Sony Artisan Paul Nicklen, a nature photographer acting upon and deciding to indulge his ignorance, greed, and stupidity, declared war on our freedoms by filing the wrong lawsuit against the wrong person(s), Sinclair Broadcast Group, and to my amazement, has won. This decision, without challenge, threatens the nature of the internet itself. Long story short, Paul Nicklen’s actions, in complete disregard to our freedoms, along side the decision of Judge Jed Rakoff of the Southern District of New York, could change the face of the internet, forever, by making any internet sharing of any copyright content illegal FOR EVERYONE. Segregating the entire internet by completely killing off the ability to share and network using any kind of embedding, IFRAMEing, etc. (the most basic forms of consensual networking). Good Bye Google, Bing, Yahoo, Duckduckgo, Twitter, Facebook, Instagram, YouTube… basically any website whos life blood is sharing information.
Paul Nicklen took a short video of a starving polar bear and posted it to Facebook and Instagram in 2017. PetaPixel, a photography and camera news website featuring news, reviews, tutorials, guides, and more, published this clip with the permission from National Geographic, but neither Nicklen nor National Geographic provided permission to the Sinclair Broadcasting Group, which also embedded the Instagram post to its own sites and promoted the article with a screenshot taken from the video. The source Sinclair asked the court to dismiss Nicklen’s complaint arguing that embedding of a video is not copyright infringement and therefore the publication of the video is fair use. Even though the publication is in fact, an embed, meaning Sinclair’s servers asked permission to facebook to retrieve the source and relay it to the user no different than if it was clicked on from the server (Instagram) itself, Judge Jed Rakoff disagreed, as Sinclair did not simply embed the Instagram post, but also used a screenshot from the video to promote the article, giving the prosecutor more views and clicks.
So far, as I understand, the main issues related to the case is that, the defendant
- 1. embedded a post on a platform that gave opted in permission to embed said content
- the material in question is the property of facebook as stated in their terms in which the prosecutor agreed to
- the embedded content was stored, shared, and delivered by facebook and not the defendant no different as if it was viewed from Instagram
- 2. created a thumbnail for the post using a piece of said freely viewable content to promote it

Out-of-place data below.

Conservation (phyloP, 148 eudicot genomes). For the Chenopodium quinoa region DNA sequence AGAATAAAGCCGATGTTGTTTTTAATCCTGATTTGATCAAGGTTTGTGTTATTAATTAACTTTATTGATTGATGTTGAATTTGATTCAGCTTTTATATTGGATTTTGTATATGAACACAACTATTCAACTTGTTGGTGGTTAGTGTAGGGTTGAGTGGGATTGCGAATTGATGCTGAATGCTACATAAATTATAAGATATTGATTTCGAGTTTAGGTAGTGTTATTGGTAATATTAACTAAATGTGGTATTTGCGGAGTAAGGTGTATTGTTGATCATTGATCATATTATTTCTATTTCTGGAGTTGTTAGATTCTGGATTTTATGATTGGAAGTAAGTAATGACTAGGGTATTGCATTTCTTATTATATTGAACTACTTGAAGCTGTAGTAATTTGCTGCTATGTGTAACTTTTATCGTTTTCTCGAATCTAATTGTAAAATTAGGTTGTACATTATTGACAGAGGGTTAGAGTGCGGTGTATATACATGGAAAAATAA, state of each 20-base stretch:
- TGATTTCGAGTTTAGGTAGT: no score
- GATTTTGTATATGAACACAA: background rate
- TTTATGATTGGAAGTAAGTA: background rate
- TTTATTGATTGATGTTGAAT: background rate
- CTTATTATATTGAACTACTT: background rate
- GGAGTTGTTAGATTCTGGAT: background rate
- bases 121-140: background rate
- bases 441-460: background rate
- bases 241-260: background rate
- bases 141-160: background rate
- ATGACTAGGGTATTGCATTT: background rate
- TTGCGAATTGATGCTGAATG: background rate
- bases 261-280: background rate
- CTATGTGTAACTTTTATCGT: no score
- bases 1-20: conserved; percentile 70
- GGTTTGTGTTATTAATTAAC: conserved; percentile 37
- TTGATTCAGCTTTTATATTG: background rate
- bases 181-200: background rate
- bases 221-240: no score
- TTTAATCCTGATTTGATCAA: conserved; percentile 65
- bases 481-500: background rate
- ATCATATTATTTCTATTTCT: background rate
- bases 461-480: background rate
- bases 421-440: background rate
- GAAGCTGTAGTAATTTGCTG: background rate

Furthermore, Rakoff says that copyright is “defined” by the display of work as showing “a copy of it, either directly or by means of a film, slide, television image, or any other device or processor, in the case of a motion picture or other audiovisual work, to show individual images non-sequentially.”
(notice how an embed is not listed as it is a direct broadcast from the approved source, not a copy)
Combined with the plain meaning of the word “show,” the “defendant violates an author’s exclusive right to display an audiovisual work publicly” if a defendant “causes a copy of the work, or individual images of the work, to be viewed, whether directly or by means of any device or process known in 1976 or developed thereafter.” Rakoff further added that “the exclusive display right set forth in the Copyright Act is technology-neutral” and is “concerned not with how a work is shown, but that a work is shown.”
(shown FROM THE DIRECT SOURCE that the author set) This is not infringement if the author is the one presenting it as it was in this case.
Sinclair argued that because the content was stored on another server, embedding that content was not the same as outright displaying it.
(This is correct!) You have the digital permission to not only link it, but to deliver the media from the EXACT SAME SOURCE in which the media is hosted from.
(You’re a Moron)
He also found that because Sinclair used a still image of the video regardless of whether the user clicks to play the video or not further added to the case of copyright infringement.
As per my opinion, this Judge seems to have no clue on the workings of the internet. Platforms have power to grant permission by granting features and functions to its users dynamically without the need of 3rd party intervention. If the internet required manual permissions for everything that is done on it, nothing would ever get done. Imagine every time someone wanted to SHARE your post/content by a tweet, retweet, embed, IFRAME, post, repost, message, IM, DM, or any other form of sharing your public content, you had to manually confirm every communication back and forth. It would be exponentially impossible to manage it all. It is the platforms job and responsibility to do this, anything left un-resolved is perceived approved by default. Facebook only needs to make posting content have the option for the user (giving users the power? what a concept…. #prometheus) to mark the post as sharable or not.
In this case, so far, as the facts made available to this moment, since Facebook gave the defendant access to embed, and hosted the delivery method for the shared content, this case should have been thrown out as illegitimate. The infringement stands to be on the shoulders of the prosecutor since he knowingly posted his content on a platform the gave permission to share a copy of the content and host the means of the embed.